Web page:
The First Openly Gay Governor?

Yesterday, Congressman Mike Michaud, the frontrunner for governor of Maine, came out:

I wasn’t surprised to learn about the whisper campaigns, insinuations and push-polls some of the people opposed to my candidacy have been using to raise questions about my personal life. They want people to question whether I am gay.

Allow me to save them the trouble with a simple, honest answer: “Yes I am. But why should it matter?”

That may seem like a big announcement to some people. For me, it’s just a part of who I am, as much as being a third-generation mill worker or a lifelong Mainer. One thing I do know is that it has nothing to do with my ability to lead the state of Maine.

Mark Joseph Stern thinks that “Michaud’s announcement isn’t likely to sink him—or boost him”:

In 2012, Maine voters approved same-sex marriage, with 53 percent of voters on board, in a historic statewide referendum. (Mainers still support marriage equality by that same margin.) Most of the “no” votes on the referendum came from Michaud’sconservative-leaning congressional district, the second most rural in America, while the “yes” votes sprang mostly from the urban, coastal pockets in the state’s 1st Congressional District. That shouldn’t be a problem for Michaud: In the governor’s race, the congressman will be vying for these urban votes in addition to his home district’s votes. These pro-gay votes are likely to outweigh any anti-gay votes from Maine’s rural interior.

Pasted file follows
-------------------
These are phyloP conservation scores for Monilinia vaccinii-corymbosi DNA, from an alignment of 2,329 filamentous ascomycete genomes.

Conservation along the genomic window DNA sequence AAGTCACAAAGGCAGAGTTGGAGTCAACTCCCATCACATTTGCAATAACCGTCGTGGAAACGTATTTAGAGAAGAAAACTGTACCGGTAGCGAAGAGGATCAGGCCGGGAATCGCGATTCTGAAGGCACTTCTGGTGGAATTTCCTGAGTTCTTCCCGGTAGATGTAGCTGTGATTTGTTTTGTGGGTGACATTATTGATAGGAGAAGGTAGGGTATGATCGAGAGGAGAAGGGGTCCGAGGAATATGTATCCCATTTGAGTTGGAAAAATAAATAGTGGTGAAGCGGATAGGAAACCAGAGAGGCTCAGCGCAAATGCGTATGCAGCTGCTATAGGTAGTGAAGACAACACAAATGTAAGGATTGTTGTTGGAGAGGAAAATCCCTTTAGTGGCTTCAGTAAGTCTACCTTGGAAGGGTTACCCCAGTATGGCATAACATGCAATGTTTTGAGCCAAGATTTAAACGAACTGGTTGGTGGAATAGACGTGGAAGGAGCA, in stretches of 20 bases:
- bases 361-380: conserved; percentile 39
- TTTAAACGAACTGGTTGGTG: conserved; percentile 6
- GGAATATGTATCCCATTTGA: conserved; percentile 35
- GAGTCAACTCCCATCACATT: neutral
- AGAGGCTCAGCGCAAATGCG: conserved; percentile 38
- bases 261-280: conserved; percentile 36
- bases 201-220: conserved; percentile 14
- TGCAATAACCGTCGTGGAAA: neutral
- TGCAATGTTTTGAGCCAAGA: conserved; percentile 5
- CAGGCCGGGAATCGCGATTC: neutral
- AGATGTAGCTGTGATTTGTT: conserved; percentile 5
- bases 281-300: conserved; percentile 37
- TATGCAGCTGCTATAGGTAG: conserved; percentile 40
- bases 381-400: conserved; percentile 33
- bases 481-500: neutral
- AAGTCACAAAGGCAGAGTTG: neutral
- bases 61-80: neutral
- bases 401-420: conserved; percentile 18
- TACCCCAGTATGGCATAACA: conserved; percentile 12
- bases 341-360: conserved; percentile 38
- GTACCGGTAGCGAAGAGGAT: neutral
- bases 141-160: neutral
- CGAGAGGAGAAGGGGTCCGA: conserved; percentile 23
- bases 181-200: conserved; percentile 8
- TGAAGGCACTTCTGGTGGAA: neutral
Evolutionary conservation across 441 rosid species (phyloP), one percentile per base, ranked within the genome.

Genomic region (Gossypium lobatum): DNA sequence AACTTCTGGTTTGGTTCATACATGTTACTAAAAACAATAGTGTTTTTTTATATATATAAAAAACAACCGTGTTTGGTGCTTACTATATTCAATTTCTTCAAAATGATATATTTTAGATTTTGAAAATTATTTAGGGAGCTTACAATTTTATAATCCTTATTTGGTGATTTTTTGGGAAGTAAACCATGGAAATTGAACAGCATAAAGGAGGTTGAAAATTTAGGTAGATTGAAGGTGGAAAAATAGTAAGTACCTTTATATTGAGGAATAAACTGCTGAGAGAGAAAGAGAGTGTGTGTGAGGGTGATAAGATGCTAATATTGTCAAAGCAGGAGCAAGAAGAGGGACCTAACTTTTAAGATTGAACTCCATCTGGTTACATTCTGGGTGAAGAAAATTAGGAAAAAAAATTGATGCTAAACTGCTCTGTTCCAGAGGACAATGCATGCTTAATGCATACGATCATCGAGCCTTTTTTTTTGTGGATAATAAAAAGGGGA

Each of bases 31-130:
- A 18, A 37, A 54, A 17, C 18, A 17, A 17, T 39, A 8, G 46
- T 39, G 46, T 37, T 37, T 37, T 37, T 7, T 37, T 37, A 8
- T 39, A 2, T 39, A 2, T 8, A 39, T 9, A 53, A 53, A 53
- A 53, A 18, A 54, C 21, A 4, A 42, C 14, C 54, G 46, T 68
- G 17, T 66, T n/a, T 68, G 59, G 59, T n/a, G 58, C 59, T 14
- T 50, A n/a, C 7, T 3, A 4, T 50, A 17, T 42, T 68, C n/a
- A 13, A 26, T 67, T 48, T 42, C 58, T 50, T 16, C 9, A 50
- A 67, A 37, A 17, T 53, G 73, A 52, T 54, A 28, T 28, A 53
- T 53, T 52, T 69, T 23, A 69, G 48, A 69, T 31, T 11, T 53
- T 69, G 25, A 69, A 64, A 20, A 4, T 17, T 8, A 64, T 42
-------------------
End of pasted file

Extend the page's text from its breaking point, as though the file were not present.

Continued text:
If Michaud’s sexuality won’t be a problem for him, it almost certainly will be for Maine’s current Tea Party-backed Gov. Paul LePage. LePage, a social conservative, is known for his churlish ad libs, including a possible anal rape joke about a Democratic state senator.

Keith Wagstaff adds:

[R]oughly one third of America still wouldn’t vote for a candidate who was openly gay. The trend, however, is clear: Americans are more willing to accept LGBT politicians now than they ever have been before. Michaud is betting that those changing attitudes will send him to the governor’s mansion in Maine. Other potential Senate and gubernatorial candidates in the LGBT community will be watching closely.